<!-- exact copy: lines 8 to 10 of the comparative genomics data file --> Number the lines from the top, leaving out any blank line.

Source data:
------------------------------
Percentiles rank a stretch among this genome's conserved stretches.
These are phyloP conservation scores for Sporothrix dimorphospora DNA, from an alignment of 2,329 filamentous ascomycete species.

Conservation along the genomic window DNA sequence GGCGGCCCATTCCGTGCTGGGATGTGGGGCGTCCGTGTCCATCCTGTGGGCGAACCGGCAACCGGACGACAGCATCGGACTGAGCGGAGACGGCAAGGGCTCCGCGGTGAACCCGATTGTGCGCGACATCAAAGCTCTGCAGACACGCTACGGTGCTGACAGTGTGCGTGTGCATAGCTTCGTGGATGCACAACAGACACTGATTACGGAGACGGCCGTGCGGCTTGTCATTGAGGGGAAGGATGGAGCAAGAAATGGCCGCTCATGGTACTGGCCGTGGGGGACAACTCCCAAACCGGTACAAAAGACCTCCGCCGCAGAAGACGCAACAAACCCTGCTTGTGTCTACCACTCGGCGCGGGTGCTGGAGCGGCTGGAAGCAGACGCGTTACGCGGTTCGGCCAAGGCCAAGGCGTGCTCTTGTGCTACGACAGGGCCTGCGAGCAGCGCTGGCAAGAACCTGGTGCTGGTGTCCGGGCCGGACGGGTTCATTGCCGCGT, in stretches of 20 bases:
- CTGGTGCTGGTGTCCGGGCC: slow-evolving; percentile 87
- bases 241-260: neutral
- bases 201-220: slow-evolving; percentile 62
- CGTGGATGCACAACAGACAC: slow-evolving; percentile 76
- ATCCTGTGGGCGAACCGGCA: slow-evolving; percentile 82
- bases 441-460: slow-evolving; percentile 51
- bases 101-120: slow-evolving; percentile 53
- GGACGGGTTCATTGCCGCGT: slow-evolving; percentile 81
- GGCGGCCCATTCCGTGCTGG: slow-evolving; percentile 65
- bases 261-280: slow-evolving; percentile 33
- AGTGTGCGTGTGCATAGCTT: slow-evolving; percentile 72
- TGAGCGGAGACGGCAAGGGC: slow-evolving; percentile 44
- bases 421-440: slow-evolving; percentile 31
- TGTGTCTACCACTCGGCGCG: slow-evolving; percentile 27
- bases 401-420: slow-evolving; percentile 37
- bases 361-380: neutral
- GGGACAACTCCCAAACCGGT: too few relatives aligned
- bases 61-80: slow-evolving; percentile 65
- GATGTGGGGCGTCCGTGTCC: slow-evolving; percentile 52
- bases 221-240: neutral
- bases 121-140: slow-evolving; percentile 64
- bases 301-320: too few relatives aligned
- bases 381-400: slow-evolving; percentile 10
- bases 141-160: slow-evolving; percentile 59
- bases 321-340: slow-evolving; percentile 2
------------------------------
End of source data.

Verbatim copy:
- ATCCTGTGGGCGAACCGGCA: slow-evolving; percentile 82
- bases 441-460: slow-evolving; percentile 51
- bases 101-120: slow-evolving; percentile 53